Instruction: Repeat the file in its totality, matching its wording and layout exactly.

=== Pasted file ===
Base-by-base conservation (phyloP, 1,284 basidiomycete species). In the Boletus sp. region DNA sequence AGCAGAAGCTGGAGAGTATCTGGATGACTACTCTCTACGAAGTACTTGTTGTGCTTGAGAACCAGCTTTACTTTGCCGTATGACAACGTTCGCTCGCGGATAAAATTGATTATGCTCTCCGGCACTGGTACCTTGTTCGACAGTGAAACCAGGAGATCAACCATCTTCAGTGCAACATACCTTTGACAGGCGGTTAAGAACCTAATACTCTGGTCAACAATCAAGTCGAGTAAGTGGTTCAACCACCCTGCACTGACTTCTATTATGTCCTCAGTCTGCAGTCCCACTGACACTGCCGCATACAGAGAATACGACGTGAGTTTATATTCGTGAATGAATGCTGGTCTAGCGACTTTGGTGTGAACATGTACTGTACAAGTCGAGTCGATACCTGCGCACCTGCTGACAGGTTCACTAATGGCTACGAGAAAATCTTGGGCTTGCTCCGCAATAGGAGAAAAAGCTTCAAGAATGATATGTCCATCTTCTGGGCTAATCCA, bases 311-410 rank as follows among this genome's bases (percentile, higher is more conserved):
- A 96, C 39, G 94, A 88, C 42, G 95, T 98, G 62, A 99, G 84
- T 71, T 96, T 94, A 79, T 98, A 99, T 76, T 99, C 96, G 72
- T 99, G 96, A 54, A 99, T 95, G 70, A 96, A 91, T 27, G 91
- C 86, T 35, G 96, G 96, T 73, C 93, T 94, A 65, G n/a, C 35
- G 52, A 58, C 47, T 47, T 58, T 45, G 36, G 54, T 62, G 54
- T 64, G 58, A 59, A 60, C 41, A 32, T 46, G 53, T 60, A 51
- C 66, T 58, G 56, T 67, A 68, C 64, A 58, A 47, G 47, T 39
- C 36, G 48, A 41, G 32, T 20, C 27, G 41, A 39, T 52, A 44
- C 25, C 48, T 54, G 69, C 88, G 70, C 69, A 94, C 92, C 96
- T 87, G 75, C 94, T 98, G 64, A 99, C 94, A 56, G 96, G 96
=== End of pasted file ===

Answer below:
Base-by-base conservation (phyloP, 1,284 basidiomycete species). In the Boletus sp. region DNA sequence AGCAGAAGCTGGAGAGTATCTGGATGACTACTCTCTACGAAGTACTTGTTGTGCTTGAGAACCAGCTTTACTTTGCCGTATGACAACGTTCGCTCGCGGATAAAATTGATTATGCTCTCCGGCACTGGTACCTTGTTCGACAGTGAAACCAGGAGATCAACCATCTTCAGTGCAACATACCTTTGACAGGCGGTTAAGAACCTAATACTCTGGTCAACAATCAAGTCGAGTAAGTGGTTCAACCACCCTGCACTGACTTCTATTATGTCCTCAGTCTGCAGTCCCACTGACACTGCCGCATACAGAGAATACGACGTGAGTTTATATTCGTGAATGAATGCTGGTCTAGCGACTTTGGTGTGAACATGTACTGTACAAGTCGAGTCGATACCTGCGCACCTGCTGACAGGTTCACTAATGGCTACGAGAAAATCTTGGGCTTGCTCCGCAATAGGAGAAAAAGCTTCAAGAATGATATGTCCATCTTCTGGGCTAATCCA, bases 311-410 rank as follows among this genome's bases (percentile, higher is more conserved):
- A 96, C 39, G 94, A 88, C 42, G 95, T 98, G 62, A 99, G 84
- T 71, T 96, T 94, A 79, T 98, A 99, T 76, T 99, C 96, G 72
- T 99, G 96, A 54, A 99, T 95, G 70, A 96, A 91, T 27, G 91
- C 86, T 35, G 96, G 96, T 73, C 93, T 94, A 65, G n/a, C 35
- G 52, A 58, C 47, T 47, T 58, T 45, G 36, G 54, T 62, G 54
- T 64, G 58, A 59, A 60, C 41, A 32, T 46, G 53, T 60, A 51
- C 66, T 58, G 56, T 67, A 68, C 64, A 58, A 47, G 47, T 39
- C 36, G 48, A 41, G 32, T 20, C 27, G 41, A 39, T 52, A 44
- C 25, C 48, T 54, G 69, C 88, G 70, C 69, A 94, C 92, C 96
- T 87, G 75, C 94, T 98, G 64, A 99, C 94, A 56, G 96, G 96